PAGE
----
Sunteți pe pagina 1din 8

Continuing Education

Crisis Intervention: A Review


Raymond B. Flannery, Jr., Ph.D. and George S. Everly, Jr., Ph.D.

ABSTRACT: Critical incidents are sudden, unexpected, often life-threatening time-limited events that
may overwhelm an individual’s capacity to respond adaptively. Frequently, extreme critical incident
stressors may result in personal crises, traumatic stress, and even Posttraumatic Stress Disorder. This
paper presents a concise, fully-referenced, state-of-the-art review of crisis intervention procedures within
the context of Critical Incident Stress Management (CISM; Everly & Mitchell, 1999; Flannery, 1999)
[International Journal of Emergency Mental Health, 2000, 2(2), 119-125].

KEY WORDS: Crisis; crisis intervention; Critical Incident Stress Management (CISM); disaster

The field of crisis intervention is predicated upon the that has the potential to lead to a crisis response in many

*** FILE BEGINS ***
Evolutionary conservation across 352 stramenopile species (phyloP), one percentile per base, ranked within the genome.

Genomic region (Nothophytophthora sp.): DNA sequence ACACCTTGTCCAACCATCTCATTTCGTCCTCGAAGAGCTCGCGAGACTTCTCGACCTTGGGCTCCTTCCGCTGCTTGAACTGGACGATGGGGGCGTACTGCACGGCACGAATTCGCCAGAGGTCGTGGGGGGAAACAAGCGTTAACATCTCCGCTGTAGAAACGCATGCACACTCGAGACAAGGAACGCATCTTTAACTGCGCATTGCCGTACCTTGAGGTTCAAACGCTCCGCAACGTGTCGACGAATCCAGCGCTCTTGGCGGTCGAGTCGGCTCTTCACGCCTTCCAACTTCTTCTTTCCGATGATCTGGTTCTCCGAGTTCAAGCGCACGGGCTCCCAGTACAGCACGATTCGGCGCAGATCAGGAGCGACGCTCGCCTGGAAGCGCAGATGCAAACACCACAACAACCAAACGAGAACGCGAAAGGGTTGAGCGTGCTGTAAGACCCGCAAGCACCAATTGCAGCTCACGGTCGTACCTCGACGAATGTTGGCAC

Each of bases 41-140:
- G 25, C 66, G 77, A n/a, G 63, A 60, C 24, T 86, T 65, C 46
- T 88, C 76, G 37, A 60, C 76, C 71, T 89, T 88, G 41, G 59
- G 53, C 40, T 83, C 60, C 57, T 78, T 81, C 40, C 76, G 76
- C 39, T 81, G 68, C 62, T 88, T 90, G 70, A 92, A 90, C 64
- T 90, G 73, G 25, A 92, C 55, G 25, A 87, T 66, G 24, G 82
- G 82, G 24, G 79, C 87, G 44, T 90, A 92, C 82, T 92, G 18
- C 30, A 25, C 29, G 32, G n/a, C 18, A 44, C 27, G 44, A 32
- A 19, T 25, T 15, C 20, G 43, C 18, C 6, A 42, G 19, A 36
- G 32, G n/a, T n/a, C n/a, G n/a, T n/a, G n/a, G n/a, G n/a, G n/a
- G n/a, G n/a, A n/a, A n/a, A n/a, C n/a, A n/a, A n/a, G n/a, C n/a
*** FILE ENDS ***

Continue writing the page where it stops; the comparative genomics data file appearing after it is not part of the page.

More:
existence of the phenomenon of psychological crisis. individuals. More specifically, the critical incident may be
Because crisis intervention is the natural corollary of the thought of as the stimulus that sets the stage for the crisis
psychological crisis, this review begins with a definition of response.
the crisis phenomenon. Of particular importance to emergency mental health (EMH)
are extreme stressor critical incidents such as disasters and
The Nature of a Crisis human acts of violence that may result in psychological
trauma and Posttraumatic Stress Disorder (PTSD; American
A crisis occurs when a stressful life event overwhelms an Psychiatric Association, 1994; Everly & Lating, 1995;